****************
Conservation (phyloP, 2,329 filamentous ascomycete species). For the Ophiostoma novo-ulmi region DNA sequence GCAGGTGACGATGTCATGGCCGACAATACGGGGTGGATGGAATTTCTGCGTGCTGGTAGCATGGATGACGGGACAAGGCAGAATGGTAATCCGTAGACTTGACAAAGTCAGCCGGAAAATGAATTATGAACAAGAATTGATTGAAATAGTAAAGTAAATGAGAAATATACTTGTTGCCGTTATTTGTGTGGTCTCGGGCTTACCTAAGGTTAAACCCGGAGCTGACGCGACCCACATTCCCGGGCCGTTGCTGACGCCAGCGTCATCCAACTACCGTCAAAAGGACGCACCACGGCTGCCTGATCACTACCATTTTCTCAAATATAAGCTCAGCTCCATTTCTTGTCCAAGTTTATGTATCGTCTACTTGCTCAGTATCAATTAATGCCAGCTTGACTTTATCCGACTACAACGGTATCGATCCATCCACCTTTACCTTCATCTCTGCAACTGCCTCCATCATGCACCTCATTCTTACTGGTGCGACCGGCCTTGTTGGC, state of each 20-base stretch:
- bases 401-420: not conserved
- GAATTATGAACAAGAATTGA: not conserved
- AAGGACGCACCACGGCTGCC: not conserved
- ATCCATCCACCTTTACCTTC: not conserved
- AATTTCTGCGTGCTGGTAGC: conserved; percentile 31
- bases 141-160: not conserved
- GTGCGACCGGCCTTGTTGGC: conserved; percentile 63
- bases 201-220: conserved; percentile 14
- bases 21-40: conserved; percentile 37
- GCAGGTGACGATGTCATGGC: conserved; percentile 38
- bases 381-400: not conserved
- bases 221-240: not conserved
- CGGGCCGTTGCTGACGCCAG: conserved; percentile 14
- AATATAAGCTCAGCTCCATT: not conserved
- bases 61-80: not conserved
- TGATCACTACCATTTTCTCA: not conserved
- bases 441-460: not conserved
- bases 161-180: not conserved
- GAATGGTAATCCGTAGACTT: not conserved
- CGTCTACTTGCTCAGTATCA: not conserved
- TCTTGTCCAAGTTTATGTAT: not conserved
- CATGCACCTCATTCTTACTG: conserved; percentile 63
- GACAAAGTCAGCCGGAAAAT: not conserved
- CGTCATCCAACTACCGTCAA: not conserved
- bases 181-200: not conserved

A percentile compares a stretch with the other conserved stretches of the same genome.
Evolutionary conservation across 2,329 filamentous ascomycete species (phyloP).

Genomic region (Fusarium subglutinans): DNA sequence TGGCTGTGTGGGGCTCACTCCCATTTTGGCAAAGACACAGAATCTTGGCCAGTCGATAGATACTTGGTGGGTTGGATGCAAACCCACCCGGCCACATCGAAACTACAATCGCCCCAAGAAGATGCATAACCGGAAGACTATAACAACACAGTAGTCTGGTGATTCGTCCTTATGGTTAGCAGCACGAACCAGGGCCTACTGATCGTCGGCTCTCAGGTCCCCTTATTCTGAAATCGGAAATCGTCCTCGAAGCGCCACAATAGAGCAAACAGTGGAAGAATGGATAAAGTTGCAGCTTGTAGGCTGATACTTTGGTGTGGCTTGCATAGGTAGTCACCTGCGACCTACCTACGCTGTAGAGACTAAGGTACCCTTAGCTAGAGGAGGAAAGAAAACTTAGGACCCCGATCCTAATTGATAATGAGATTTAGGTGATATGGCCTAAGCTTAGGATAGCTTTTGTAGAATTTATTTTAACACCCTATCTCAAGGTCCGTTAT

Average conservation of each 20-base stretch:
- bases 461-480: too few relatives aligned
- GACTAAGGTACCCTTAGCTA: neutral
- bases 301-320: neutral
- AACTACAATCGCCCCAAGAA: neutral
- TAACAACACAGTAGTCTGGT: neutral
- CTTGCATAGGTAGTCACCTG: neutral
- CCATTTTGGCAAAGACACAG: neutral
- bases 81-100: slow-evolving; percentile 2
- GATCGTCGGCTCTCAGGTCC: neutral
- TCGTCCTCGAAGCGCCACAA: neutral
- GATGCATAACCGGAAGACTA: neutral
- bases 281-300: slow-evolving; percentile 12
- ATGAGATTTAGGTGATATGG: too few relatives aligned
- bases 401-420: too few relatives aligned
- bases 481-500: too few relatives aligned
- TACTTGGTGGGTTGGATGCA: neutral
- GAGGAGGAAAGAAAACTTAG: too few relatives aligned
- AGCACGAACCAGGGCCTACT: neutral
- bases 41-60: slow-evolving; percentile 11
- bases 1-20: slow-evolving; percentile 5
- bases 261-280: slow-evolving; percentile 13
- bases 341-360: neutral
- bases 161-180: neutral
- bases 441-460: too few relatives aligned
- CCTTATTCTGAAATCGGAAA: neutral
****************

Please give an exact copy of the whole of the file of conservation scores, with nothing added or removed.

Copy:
Conservation (phyloP, 2,329 filamentous ascomycete species). For the Ophiostoma novo-ulmi region DNA sequence GCAGGTGACGATGTCATGGCCGACAATACGGGGTGGATGGAATTTCTGCGTGCTGGTAGCATGGATGACGGGACAAGGCAGAATGGTAATCCGTAGACTTGACAAAGTCAGCCGGAAAATGAATTATGAACAAGAATTGATTGAAATAGTAAAGTAAATGAGAAATATACTTGTTGCCGTTATTTGTGTGGTCTCGGGCTTACCTAAGGTTAAACCCGGAGCTGACGCGACCCACATTCCCGGGCCGTTGCTGACGCCAGCGTCATCCAACTACCGTCAAAAGGACGCACCACGGCTGCCTGATCACTACCATTTTCTCAAATATAAGCTCAGCTCCATTTCTTGTCCAAGTTTATGTATCGTCTACTTGCTCAGTATCAATTAATGCCAGCTTGACTTTATCCGACTACAACGGTATCGATCCATCCACCTTTACCTTCATCTCTGCAACTGCCTCCATCATGCACCTCATTCTTACTGGTGCGACCGGCCTTGTTGGC, state of each 20-base stretch:
- bases 401-420: not conserved
- GAATTATGAACAAGAATTGA: not conserved
- AAGGACGCACCACGGCTGCC: not conserved
- ATCCATCCACCTTTACCTTC: not conserved
- AATTTCTGCGTGCTGGTAGC: conserved; percentile 31
- bases 141-160: not conserved
- GTGCGACCGGCCTTGTTGGC: conserved; percentile 63
- bases 201-220: conserved; percentile 14
- bases 21-40: conserved; percentile 37
- GCAGGTGACGATGTCATGGC: conserved; percentile 38
- bases 381-400: not conserved
- bases 221-240: not conserved
- CGGGCCGTTGCTGACGCCAG: conserved; percentile 14
- AATATAAGCTCAGCTCCATT: not conserved
- bases 61-80: not conserved
- TGATCACTACCATTTTCTCA: not conserved
- bases 441-460: not conserved
- bases 161-180: not conserved
- GAATGGTAATCCGTAGACTT: not conserved
- CGTCTACTTGCTCAGTATCA: not conserved
- TCTTGTCCAAGTTTATGTAT: not conserved
- CATGCACCTCATTCTTACTG: conserved; percentile 63
- GACAAAGTCAGCCGGAAAAT: not conserved
- CGTCATCCAACTACCGTCAA: not conserved
- bases 181-200: not conserved

A percentile compares a stretch with the other conserved stretches of the same genome.
Evolutionary conservation across 2,329 filamentous ascomycete species (phyloP).

Genomic region (Fusarium subglutinans): DNA sequence TGGCTGTGTGGGGCTCACTCCCATTTTGGCAAAGACACAGAATCTTGGCCAGTCGATAGATACTTGGTGGGTTGGATGCAAACCCACCCGGCCACATCGAAACTACAATCGCCCCAAGAAGATGCATAACCGGAAGACTATAACAACACAGTAGTCTGGTGATTCGTCCTTATGGTTAGCAGCACGAACCAGGGCCTACTGATCGTCGGCTCTCAGGTCCCCTTATTCTGAAATCGGAAATCGTCCTCGAAGCGCCACAATAGAGCAAACAGTGGAAGAATGGATAAAGTTGCAGCTTGTAGGCTGATACTTTGGTGTGGCTTGCATAGGTAGTCACCTGCGACCTACCTACGCTGTAGAGACTAAGGTACCCTTAGCTAGAGGAGGAAAGAAAACTTAGGACCCCGATCCTAATTGATAATGAGATTTAGGTGATATGGCCTAAGCTTAGGATAGCTTTTGTAGAATTTATTTTAACACCCTATCTCAAGGTCCGTTAT

Average conservation of each 20-base stretch:
- bases 461-480: too few relatives aligned
- GACTAAGGTACCCTTAGCTA: neutral
- bases 301-320: neutral
- AACTACAATCGCCCCAAGAA: neutral
- TAACAACACAGTAGTCTGGT: neutral
- CTTGCATAGGTAGTCACCTG: neutral
- CCATTTTGGCAAAGACACAG: neutral
- bases 81-100: slow-evolving; percentile 2
- GATCGTCGGCTCTCAGGTCC: neutral
- TCGTCCTCGAAGCGCCACAA: neutral
- GATGCATAACCGGAAGACTA: neutral
- bases 281-300: slow-evolving; percentile 12
- ATGAGATTTAGGTGATATGG: too few relatives aligned
- bases 401-420: too few relatives aligned
- bases 481-500: too few relatives aligned
- TACTTGGTGGGTTGGATGCA: neutral
- GAGGAGGAAAGAAAACTTAG: too few relatives aligned
- AGCACGAACCAGGGCCTACT: neutral
- bases 41-60: slow-evolving; percentile 11
- bases 1-20: slow-evolving; percentile 5
- bases 261-280: slow-evolving; percentile 13
- bases 341-360: neutral
- bases 161-180: neutral
- bases 441-460: too few relatives aligned
- CCTTATTCTGAAATCGGAAA: neutral